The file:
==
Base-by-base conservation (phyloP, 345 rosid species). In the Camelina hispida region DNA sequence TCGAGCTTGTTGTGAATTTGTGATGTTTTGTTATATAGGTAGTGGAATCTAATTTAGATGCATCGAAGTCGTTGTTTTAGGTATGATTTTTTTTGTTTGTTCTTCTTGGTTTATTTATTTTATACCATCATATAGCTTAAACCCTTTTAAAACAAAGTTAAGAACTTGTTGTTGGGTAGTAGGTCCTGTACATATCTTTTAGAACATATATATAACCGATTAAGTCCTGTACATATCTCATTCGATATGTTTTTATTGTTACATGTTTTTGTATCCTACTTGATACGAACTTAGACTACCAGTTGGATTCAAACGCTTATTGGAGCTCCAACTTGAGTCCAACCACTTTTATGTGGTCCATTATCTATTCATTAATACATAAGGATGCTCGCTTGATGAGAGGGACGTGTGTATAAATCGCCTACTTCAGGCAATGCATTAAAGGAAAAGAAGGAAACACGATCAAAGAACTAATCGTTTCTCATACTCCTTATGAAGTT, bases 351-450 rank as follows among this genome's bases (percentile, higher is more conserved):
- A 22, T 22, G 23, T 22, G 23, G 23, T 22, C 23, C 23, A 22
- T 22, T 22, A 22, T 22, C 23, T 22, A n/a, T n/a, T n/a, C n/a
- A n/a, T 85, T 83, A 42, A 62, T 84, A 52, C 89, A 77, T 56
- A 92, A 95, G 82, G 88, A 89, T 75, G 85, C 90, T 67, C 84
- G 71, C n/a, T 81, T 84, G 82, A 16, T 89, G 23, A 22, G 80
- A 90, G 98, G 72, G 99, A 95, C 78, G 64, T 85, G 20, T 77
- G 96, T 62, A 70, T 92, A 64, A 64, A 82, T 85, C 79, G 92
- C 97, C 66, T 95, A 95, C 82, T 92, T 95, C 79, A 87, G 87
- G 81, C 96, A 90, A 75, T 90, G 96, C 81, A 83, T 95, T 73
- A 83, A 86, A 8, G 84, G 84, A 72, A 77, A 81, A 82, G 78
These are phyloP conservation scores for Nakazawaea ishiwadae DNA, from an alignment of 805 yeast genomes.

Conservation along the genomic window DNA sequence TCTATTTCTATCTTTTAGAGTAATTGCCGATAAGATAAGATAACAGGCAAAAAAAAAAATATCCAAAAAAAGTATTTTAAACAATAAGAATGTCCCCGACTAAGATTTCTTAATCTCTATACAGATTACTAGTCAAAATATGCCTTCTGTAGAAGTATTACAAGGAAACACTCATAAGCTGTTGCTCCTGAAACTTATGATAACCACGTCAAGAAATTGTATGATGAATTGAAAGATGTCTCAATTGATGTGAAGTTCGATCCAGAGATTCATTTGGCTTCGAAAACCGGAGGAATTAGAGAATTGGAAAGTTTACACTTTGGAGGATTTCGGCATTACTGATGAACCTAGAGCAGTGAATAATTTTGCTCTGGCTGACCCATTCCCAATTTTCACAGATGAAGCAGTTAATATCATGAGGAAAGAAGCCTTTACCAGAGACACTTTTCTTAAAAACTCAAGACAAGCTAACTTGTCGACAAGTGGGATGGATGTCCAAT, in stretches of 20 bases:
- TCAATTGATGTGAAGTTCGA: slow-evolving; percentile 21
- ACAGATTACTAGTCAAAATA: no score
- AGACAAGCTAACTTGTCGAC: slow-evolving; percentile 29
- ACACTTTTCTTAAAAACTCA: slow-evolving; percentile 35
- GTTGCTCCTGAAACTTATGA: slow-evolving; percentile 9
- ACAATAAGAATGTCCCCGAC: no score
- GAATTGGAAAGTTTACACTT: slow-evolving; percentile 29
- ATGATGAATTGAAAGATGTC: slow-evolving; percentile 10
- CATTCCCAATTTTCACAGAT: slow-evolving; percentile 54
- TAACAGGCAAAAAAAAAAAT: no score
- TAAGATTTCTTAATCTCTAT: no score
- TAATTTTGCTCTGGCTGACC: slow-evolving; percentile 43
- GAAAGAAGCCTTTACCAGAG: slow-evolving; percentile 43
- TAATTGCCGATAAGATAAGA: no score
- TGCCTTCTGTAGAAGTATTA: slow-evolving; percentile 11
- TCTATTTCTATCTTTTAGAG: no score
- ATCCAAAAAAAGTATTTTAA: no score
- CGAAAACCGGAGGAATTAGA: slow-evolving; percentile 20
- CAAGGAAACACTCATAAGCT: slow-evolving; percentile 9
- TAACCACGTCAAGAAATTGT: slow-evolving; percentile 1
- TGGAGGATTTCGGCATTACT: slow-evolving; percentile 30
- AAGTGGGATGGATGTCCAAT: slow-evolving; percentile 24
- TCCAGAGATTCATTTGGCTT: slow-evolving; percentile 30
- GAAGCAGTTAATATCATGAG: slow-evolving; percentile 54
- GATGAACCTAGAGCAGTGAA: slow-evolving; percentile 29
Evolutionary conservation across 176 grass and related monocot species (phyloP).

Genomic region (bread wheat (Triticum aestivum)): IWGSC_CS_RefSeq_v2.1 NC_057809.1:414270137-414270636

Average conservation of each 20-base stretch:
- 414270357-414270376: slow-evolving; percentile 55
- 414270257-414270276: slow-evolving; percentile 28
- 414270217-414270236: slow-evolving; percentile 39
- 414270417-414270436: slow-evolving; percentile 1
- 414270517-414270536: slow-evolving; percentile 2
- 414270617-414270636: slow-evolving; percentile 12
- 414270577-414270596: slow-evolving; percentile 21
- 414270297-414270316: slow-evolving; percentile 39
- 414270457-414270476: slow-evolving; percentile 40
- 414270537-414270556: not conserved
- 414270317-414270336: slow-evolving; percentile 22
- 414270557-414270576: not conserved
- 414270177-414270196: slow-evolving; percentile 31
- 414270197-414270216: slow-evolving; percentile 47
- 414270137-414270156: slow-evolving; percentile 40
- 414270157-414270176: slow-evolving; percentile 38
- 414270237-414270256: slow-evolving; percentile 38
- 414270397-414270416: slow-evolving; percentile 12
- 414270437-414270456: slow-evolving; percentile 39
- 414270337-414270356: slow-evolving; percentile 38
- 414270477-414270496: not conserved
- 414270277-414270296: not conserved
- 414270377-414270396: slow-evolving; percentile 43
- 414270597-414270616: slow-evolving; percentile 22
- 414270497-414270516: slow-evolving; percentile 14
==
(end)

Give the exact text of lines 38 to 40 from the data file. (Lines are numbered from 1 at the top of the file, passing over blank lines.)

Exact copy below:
- GATGAACCTAGAGCAGTGAA: slow-evolving; percentile 29
Evolutionary conservation across 176 grass and related monocot species (phyloP).

Genomic region (bread wheat (Triticum aestivum)): IWGSC_CS_RefSeq_v2.1 NC_057809.1:414270137-414270636